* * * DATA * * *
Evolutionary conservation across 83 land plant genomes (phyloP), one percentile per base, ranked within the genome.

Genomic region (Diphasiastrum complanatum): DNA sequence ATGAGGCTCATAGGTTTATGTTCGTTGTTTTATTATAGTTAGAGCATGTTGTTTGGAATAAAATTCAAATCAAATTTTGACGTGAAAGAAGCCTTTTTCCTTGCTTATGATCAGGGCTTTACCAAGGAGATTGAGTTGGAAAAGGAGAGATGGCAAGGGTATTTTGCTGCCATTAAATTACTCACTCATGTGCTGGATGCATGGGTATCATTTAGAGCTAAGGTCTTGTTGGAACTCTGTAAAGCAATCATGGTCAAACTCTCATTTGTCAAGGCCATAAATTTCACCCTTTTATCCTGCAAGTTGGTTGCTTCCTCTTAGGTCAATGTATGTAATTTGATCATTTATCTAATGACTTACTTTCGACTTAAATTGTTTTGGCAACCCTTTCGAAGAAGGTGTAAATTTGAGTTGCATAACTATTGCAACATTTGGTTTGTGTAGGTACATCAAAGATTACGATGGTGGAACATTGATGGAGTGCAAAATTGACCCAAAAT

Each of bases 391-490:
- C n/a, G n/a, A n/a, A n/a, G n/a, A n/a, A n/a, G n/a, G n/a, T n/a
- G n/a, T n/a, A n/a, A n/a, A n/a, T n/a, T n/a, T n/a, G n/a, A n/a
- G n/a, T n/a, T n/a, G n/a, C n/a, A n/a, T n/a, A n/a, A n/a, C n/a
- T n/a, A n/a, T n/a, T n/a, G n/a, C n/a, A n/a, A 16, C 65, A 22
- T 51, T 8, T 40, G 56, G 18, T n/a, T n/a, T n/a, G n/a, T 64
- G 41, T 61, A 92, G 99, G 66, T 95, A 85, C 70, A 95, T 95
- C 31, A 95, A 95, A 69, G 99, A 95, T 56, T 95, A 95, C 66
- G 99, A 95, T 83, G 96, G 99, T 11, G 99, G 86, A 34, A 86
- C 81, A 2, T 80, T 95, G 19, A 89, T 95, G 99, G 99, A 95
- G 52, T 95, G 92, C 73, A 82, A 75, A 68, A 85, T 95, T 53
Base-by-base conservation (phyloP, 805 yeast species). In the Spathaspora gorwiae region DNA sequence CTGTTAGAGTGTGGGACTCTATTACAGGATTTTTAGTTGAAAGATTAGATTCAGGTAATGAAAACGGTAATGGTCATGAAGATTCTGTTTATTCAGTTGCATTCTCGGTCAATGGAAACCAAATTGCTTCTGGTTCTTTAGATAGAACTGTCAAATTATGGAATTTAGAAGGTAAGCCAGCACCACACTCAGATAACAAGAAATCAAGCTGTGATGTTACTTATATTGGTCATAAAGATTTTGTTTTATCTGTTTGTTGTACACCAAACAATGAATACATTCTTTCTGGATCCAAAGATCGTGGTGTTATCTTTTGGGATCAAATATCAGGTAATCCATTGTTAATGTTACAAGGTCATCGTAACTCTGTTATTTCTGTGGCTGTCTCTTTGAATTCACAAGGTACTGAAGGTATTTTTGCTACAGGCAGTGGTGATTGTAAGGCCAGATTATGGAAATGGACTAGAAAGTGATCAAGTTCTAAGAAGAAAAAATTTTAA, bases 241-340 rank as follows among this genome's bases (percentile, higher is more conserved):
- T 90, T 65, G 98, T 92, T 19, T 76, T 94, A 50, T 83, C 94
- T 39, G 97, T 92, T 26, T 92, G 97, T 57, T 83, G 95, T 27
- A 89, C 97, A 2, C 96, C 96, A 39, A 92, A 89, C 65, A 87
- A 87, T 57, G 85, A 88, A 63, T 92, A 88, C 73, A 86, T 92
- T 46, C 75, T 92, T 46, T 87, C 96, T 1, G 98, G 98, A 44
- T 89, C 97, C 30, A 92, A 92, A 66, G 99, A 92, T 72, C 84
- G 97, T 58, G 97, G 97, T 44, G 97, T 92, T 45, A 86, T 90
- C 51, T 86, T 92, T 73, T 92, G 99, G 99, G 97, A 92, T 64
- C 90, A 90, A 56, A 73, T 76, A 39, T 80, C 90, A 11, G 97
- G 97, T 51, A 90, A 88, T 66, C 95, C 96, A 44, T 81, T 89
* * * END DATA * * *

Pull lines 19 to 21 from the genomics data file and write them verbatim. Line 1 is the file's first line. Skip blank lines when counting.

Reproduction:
- T 46, C 75, T 92, T 46, T 87, C 96, T 1, G 98, G 98, A 44
- T 89, C 97, C 30, A 92, A 92, A 66, G 99, A 92, T 72, C 84
- G 97, T 58, G 97, G 97, T 44, G 97, T 92, T 45, A 86, T 90